We like to think the air we breathe outside our homes is worse for our health than the air we breathe indoors. Pollution from cars, industrial facilities, pollen, mold and such is far from healthy. However, thinking that the air quality in your home is superior is a mistake.
It’s quite common for homeowners to blame coughs, sneezes, headaches, tiredness, eye, nose and throat irritation or dryness on just about everything but what the culprit usually is—their HVAC system. In fact, the EPA (Environmental Protection Agency) has reported that indoor air can be at minimum 2 to 5 times more polluted than outside air quality. Also, the EPA has ranked indoor air pollutants among the top 5 environmental risks to public health. Here are two more important health statistics:
- The American College of Allergy, Asthma & Immunology reports that 50% of all illnesses are caused or aggravated by poor indoor air quality.
- The American Journal of Respiratory and Critical Care Medicine states asthma cases can be reduced by 55% to 60% by controlling contaminants such as dust mites.
Considering we spend the majority of our lives indoors, it’s time to make the connection between your air conditioner and indoor air quality. And, more importantly, what can be done to improve your home’s air quality.
(Spoiler alert: it’s as easy as regular AC maintenance and changing your air filter. You can schedule an appointment for annual AC service now or keep reading if you need more convincing.)
What Your HVAC System has to do with Indoor Air Quality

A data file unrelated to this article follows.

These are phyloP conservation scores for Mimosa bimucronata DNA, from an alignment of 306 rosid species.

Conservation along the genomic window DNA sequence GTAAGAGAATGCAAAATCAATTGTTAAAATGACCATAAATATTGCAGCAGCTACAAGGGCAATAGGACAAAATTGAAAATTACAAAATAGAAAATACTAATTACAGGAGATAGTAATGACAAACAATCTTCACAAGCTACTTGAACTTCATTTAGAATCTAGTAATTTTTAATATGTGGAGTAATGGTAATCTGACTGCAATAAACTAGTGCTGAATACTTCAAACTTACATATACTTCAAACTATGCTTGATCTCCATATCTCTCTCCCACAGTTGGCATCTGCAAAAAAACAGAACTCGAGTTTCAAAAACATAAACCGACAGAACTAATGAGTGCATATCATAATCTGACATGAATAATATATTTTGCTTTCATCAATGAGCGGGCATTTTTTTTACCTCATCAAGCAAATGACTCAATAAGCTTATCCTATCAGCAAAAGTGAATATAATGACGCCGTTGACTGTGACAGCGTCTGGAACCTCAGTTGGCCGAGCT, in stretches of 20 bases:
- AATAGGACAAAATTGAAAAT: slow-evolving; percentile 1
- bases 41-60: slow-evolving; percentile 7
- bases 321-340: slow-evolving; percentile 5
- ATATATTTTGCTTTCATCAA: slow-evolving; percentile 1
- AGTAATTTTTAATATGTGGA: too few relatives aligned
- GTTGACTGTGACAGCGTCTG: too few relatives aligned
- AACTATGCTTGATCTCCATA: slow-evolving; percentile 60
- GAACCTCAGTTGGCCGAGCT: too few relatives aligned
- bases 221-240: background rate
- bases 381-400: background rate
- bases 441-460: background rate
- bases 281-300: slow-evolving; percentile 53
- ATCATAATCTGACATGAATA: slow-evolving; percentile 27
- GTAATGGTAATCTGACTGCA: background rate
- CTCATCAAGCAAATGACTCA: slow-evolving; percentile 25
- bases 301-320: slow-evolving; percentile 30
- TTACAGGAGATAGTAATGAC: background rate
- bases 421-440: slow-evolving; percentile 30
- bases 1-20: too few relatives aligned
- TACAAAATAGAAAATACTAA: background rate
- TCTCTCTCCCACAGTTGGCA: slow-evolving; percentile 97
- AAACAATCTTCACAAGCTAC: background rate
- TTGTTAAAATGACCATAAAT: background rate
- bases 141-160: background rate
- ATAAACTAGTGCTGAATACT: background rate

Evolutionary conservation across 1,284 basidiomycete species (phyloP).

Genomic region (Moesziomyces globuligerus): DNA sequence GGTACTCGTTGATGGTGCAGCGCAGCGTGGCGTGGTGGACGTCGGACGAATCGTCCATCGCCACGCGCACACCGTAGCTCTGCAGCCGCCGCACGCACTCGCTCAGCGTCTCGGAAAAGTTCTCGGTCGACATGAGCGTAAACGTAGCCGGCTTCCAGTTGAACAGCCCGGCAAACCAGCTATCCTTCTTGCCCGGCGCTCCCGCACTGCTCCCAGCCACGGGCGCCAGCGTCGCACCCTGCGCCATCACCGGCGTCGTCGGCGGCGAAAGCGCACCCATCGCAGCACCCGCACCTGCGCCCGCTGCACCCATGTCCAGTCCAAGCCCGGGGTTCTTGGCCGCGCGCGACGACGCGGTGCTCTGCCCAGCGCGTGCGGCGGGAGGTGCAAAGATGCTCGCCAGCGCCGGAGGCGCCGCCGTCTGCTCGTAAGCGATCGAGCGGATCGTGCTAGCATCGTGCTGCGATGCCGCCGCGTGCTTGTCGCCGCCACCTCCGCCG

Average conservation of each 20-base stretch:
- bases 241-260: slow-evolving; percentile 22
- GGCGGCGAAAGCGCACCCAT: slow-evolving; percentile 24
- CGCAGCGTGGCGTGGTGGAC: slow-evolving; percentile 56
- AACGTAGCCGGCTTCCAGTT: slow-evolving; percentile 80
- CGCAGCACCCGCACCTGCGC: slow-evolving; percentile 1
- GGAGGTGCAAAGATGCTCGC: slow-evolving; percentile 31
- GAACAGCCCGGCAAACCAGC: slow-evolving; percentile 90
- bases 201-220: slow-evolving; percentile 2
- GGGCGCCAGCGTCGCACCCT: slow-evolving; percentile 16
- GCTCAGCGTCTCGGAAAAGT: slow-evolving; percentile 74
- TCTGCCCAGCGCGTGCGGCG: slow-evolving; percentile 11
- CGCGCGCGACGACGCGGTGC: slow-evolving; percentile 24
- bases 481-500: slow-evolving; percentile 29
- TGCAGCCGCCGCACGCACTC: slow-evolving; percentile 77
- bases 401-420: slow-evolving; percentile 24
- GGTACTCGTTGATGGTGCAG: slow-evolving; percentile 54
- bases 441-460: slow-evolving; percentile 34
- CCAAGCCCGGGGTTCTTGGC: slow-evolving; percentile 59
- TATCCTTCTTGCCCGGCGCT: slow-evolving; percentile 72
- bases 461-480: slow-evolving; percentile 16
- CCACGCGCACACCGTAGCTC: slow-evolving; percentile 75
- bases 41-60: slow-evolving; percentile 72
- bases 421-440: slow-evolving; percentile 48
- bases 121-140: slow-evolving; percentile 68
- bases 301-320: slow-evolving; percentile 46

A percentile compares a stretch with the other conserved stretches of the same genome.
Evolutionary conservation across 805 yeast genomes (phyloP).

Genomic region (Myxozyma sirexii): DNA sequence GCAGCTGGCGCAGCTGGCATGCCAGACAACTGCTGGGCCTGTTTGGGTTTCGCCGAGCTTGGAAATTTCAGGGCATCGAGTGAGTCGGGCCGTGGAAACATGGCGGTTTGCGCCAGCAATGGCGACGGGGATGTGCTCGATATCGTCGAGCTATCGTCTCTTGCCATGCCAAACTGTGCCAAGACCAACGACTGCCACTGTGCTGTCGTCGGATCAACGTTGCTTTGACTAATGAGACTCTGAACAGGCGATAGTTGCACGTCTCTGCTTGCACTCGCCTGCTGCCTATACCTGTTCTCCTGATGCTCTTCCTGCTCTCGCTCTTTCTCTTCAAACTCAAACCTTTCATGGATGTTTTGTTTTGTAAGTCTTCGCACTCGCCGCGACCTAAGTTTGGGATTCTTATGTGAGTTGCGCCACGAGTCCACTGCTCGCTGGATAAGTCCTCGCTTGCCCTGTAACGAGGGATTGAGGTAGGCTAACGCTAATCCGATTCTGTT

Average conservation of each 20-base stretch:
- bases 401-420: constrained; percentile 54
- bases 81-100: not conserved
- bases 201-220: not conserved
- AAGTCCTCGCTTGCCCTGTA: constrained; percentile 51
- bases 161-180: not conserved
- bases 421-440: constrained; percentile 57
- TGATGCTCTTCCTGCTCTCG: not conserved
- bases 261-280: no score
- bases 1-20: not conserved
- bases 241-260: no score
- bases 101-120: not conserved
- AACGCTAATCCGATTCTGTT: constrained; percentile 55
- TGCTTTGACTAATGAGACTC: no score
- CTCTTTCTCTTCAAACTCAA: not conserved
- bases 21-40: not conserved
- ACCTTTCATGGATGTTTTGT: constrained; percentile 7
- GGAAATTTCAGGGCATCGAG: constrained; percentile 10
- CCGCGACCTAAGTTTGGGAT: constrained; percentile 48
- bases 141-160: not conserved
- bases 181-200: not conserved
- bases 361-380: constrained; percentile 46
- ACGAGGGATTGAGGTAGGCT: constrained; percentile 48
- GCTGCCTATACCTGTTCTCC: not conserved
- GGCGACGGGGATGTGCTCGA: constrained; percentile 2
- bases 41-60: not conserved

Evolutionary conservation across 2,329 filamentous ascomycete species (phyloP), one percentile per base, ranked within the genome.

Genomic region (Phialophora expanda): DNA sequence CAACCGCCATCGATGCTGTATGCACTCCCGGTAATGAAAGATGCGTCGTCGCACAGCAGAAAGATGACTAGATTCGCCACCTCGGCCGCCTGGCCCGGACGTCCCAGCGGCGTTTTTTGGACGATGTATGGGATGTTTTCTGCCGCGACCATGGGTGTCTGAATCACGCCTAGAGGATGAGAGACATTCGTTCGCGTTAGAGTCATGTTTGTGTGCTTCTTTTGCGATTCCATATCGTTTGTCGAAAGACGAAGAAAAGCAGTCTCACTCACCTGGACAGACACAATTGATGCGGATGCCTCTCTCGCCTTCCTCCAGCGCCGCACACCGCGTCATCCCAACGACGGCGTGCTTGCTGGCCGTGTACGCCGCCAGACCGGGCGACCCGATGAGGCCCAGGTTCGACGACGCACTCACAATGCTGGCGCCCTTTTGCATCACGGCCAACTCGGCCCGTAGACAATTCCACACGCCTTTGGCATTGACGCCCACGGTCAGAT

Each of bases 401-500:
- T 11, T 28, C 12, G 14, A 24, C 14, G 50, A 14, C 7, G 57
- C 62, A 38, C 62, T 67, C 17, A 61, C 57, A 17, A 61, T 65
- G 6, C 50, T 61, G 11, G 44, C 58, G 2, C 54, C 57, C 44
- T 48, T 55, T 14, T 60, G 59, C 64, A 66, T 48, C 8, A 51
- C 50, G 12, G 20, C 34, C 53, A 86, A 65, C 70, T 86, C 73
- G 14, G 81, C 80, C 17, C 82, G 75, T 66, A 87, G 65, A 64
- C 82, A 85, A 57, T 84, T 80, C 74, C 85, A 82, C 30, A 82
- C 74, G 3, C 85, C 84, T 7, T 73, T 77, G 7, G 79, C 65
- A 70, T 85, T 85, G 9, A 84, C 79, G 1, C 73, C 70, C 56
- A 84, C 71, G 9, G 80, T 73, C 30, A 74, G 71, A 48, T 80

Your HVAC system keeps you cool in the summer and warm in the winter. The way that it keeps a comfortable indoor air temperature also affects your indoor air quality. Your HVAC system pulls in outside air and runs the air you breathe through the filter. The outside air contains contaminants, which remain inside your home if your air conditioner isn’t serviced regularly and working properly.
Routine HVAC maintenance helps avoid pollutants getting trapped inside the equipment and ductwork. Regular AC maintenance also catches any moisture problems early on before they turn into mold and mildew that can begin spreading bacteria and viruses.
Especially in Kansas City summers, healthy indoor air quality involves humidity control. Accumulating water in lines is a breeding ground for mold, mildew and bacteria, which collects inside your equipment and eventually lands in your ducts to be blown throughout your home. Part of AC maintenance is checking that condensate lines and drain lines aren’t clogged with sediment so water can drain properly, and air stays cleaner.
Changing the Air Filter and Cleaning Coils are a Big Deal
Homeowners tend to forget to change their air conditioning filter. Yet, it’s the easiest thing you can do to improve indoor air quality, especially if you use a HEPA filter. Filters capture contaminants and stop the vast majority of them from being blown throughout your home. Also, filters help catch dust and grime so that they don’t clog your HVAC system. If you or someone in your family suffers from allergies, it’s worth using filters designed to cut down on allergens.
The evaporator coil absorbs heat and humidity from the air space, and it’s part of the indoor air handling unit. The condenser coil discharges the heat outside. This coil is usually located on your outdoor unit, thus can accumulate dirt and debris. A dirty coil traps heat and doesn’t allow it to be released outside. When your system can’t absorb and/or discharge heat, it can’t cool your home. You’ll notice your indoors feels muggier. Since your AC can’t operate reliably without its coils, cleaning the coils is a necessary part of ongoing maintenance.
If Your AC Affects Your Indoor Air Quality, Your AC Needs Routine Maintenance to Help Keep You Healthy
Regular AC maintenance helps improve indoor air quality and can help your HVAC system prevent contaminants from circulating throughout your home. Consistent service means consistent quality air. During regular maintenance, our skilled technicians change your filter, clean coils and check lines for blockages to improve air quality, and complete a checklist to ensure your AC is functioning its best so you can “breathe easy” and avoid expensive emergency repairs down the road.